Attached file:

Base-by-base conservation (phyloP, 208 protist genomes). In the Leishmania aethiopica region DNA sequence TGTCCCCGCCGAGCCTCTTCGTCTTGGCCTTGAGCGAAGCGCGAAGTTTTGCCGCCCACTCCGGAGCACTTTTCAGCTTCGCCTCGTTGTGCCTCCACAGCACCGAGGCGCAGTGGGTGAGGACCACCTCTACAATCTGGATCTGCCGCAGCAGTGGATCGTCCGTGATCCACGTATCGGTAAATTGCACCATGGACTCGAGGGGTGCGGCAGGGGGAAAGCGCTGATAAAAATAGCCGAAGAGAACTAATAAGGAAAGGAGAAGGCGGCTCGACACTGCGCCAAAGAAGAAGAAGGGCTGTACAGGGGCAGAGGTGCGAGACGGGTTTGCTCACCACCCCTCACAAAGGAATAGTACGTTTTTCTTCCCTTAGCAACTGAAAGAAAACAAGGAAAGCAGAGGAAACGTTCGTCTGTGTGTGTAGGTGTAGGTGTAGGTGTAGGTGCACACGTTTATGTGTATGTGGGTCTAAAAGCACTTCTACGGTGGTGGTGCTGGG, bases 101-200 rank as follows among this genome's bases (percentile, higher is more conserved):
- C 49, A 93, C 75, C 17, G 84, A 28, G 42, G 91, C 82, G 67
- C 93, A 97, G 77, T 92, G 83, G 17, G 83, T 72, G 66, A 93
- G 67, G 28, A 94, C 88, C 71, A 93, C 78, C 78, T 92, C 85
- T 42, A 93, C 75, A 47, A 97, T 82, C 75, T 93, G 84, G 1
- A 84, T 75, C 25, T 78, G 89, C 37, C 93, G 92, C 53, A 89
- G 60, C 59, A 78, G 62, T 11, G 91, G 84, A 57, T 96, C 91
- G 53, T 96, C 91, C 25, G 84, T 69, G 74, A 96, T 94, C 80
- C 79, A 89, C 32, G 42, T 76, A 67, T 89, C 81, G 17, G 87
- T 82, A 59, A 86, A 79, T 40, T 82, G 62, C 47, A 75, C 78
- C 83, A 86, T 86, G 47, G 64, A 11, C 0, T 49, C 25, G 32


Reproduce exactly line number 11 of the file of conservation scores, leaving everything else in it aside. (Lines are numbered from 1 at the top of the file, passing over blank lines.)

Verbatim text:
- C 83, A 86, T 86, G 47, G 64, A 11, C 0, T 49, C 25, G 32